Strabismus (Eye Turns)
Strabismus is a general term that describes an eye turn. The eye turn can be inward (esotropia), outward (exotropia), or upward (hypertropia). While some eye turns are constant and obvious, others can be intermittent and subtle.
This condition is often present from birth but can develop over time as well. It often occurs as a result of a high uncorrected glasses prescription. Although one eye is turned, patients rarely see double vision. That is because they suppress, or turn off the vision from that eye to the brain. With only one eye functioning, those with strabismus lack depth perception.
- Poor depth perception
- Poor hand-eye coordination
- Head turn or tilt
- Eye strain or headaches after prolonged near work
- May be a poor reader
- Clumsy, bumps into things around the house
Esotropia occurs when one eye fixates on a target, while the other eye points inward towards the nose. This can be very pronounced or subtle and may be constant or intermittent. It also may occur more frequently when looking up close versus far away or vice versa. Esotropia has a high correlation with uncorrected Hyperopia (far-sightedness), although some have no measurable prescription.
Exotropia occurs when on eye fixates on a target while the other eye points outward, towards another point in space. This is usually fairly pronounced, although it can be subtle. Exotropia is more often intermittent, occuring when the patient becomes tired but may be constant. Exotropia is often correlated with high amounts of prescription in one eye but not the other, such as high Myopia (near-sightedness) or Astigmatism.
Treatment of Esotropia
Treating Esotropia always begins with the correct glasses prescription, which often includes a bifocal to aid in eye alignment. Patching for a few hours a day may be recommended at first, but Vision Therapy is the preferred method for treating Esotropia. Vision Therapy for Esotropia involves teaching the turned eye how to point in the same direction as the fixating eye. This is accomplished through activites that give the patient feedback about where their eye is pointing.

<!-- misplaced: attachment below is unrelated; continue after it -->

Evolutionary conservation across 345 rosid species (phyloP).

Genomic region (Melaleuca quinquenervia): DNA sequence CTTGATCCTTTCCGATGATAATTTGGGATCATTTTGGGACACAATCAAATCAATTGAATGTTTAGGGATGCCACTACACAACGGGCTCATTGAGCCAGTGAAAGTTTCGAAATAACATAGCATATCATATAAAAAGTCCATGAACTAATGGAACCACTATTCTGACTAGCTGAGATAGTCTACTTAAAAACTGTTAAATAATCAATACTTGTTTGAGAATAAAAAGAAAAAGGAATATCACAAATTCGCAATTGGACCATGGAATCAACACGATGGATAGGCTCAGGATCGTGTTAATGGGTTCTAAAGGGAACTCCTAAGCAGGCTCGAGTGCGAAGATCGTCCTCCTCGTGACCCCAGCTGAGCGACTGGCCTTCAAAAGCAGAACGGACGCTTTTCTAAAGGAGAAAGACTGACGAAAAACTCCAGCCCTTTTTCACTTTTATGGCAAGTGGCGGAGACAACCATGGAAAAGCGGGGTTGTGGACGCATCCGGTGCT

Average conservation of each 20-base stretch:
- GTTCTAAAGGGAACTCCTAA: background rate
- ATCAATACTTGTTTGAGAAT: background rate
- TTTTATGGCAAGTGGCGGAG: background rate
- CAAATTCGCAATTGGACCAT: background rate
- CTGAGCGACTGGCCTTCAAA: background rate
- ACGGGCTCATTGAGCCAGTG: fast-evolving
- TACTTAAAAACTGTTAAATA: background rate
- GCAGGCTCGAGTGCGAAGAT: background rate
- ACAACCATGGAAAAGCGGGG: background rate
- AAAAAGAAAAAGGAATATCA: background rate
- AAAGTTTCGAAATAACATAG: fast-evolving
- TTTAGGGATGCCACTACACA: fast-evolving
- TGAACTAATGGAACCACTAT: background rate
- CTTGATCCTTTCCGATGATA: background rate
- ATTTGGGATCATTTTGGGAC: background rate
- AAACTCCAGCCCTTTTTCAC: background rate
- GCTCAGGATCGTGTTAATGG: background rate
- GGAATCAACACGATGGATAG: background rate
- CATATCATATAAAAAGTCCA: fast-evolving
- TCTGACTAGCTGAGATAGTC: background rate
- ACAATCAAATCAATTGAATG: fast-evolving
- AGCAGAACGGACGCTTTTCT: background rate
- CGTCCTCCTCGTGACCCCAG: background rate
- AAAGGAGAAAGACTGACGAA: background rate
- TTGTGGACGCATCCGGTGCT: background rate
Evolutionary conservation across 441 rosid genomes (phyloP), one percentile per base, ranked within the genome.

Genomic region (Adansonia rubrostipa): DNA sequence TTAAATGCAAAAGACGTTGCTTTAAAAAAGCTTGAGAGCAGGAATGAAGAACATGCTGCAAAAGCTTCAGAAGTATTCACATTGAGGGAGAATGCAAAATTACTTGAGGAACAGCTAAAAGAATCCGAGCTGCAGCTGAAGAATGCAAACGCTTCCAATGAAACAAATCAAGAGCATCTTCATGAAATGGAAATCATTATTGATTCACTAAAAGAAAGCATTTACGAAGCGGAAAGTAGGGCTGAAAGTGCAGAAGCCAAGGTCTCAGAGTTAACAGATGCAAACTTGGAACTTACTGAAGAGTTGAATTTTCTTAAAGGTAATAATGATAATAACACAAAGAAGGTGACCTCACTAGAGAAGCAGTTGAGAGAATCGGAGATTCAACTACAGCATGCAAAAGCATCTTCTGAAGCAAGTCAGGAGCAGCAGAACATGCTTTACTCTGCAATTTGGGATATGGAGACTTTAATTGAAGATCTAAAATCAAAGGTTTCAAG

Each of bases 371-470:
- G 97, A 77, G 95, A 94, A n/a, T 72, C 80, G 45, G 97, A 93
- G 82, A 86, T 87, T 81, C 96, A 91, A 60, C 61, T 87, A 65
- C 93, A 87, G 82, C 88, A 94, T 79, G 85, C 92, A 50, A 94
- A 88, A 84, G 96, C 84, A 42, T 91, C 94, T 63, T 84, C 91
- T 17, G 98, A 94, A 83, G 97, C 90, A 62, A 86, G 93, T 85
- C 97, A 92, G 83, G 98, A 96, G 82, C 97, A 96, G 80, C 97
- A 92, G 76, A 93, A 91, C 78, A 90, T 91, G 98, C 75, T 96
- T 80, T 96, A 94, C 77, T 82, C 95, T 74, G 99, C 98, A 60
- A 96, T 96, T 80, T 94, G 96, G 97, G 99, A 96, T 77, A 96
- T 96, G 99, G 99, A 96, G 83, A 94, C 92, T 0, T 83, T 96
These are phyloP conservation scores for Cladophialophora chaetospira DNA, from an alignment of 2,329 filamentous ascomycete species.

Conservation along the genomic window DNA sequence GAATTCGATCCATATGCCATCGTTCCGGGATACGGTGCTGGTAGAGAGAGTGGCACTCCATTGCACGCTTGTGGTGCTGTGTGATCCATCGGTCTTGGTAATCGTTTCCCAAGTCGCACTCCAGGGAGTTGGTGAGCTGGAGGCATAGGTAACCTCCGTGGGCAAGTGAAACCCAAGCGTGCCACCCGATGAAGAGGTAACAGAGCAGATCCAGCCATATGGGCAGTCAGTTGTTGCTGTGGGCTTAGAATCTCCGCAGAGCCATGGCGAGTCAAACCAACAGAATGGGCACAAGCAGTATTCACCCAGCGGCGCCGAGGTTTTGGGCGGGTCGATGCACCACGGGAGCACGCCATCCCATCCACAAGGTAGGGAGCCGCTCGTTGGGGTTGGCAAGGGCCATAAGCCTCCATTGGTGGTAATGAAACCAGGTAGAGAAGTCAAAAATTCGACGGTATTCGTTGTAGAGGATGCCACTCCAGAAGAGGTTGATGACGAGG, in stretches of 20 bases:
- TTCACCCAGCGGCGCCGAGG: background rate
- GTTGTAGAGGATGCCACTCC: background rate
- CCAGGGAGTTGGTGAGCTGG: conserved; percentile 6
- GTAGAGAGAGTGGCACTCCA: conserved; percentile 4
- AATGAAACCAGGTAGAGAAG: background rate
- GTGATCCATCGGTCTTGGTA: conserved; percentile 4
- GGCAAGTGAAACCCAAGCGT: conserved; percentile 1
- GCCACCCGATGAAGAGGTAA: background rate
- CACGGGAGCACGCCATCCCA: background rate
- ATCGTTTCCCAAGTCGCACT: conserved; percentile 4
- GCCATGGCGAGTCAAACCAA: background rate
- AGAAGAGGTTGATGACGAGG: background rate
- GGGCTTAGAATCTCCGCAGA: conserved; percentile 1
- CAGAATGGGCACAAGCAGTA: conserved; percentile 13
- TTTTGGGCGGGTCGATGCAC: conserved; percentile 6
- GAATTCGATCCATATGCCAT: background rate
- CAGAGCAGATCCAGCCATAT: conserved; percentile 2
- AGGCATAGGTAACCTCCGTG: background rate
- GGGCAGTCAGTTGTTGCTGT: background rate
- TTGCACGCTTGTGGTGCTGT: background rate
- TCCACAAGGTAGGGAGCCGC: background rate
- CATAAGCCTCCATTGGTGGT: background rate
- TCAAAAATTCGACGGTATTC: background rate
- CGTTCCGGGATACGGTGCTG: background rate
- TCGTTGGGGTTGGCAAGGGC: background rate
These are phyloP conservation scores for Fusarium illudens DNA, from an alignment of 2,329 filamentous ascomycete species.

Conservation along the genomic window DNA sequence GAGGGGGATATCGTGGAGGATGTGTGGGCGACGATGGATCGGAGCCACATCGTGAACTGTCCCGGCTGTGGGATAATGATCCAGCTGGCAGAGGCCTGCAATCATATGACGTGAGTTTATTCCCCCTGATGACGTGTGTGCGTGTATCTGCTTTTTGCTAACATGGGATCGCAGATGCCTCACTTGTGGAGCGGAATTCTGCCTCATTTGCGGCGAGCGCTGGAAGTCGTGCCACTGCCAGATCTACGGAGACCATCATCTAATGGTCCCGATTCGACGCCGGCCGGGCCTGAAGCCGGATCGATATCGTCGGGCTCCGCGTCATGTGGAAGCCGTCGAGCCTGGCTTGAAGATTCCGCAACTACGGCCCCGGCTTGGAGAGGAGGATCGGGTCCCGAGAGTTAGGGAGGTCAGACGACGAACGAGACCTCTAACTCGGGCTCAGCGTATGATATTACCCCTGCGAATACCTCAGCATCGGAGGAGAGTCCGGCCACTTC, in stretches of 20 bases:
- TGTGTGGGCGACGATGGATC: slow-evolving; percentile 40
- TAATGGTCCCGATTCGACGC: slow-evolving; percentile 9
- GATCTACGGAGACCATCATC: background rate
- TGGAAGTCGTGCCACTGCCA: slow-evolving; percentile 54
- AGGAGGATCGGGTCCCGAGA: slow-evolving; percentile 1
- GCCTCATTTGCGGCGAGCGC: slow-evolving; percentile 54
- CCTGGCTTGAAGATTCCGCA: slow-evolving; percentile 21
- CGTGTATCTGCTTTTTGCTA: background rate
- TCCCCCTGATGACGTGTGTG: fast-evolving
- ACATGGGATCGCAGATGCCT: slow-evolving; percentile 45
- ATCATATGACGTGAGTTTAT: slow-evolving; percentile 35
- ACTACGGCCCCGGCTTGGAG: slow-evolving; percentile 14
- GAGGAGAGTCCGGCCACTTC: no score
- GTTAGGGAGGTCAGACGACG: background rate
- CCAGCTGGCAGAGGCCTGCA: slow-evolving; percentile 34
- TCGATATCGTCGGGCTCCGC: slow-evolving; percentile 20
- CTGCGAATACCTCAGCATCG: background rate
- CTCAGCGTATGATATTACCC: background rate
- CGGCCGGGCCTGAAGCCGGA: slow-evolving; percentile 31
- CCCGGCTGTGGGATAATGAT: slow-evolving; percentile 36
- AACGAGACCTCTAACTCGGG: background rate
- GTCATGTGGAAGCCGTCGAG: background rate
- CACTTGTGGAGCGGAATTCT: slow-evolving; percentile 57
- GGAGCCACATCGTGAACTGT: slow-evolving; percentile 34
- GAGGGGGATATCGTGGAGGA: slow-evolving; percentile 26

Treatment of Exotropia
Treating Exotroia involves first identifying and correcting any refractive error through glasses or contacts. Vision Therapy is then started with the goal of teach binocular vision and improving eye alignment, teaming, and depth perception. This is accomplished by using activities and procedures that give the patient feedback about where their eyes are pointing, teaching them to identify when their eye is turned, and introducing patients to three-dimensional vision by using the latest technology.
Surgical Options in Strabismus
Surgery is commonly recommended as a treatment option for strabismus, but surgery has some major drawbacks.
Most importantly, surgery is cosmetic only. It does not restore binocular vision, which is what gives us depth perception and eyes that work in coordination when reading or tracking objects.
When the brain is only using one eye at a time, visually-guided tasks are still just as difficult after the surgery as before. And since surgery doesn’t address the underlying reason that the eye turned in the first place, the eye often turns again after surgery, requiring multiple surgeries. A recent study published in the American Journal of Ophthalmology (link HERE) found a failure rate of 77% when treating infantile esotropia with surgery.
Vision Therapy is a non-surgical option that can improve binocular vision, depth perception, and other visual skills in addition to cosmetic improvements. That makes Vision Therapy our first line of treatment in strabismus.
Clinical Research on Strabismus
Neurologist Sue Barry’s TEDx Talk about her journey with vision therapy as an adult with strabismus.
AOA Clinical Practice Guidelines: Strabismus (Beginning on Page 30).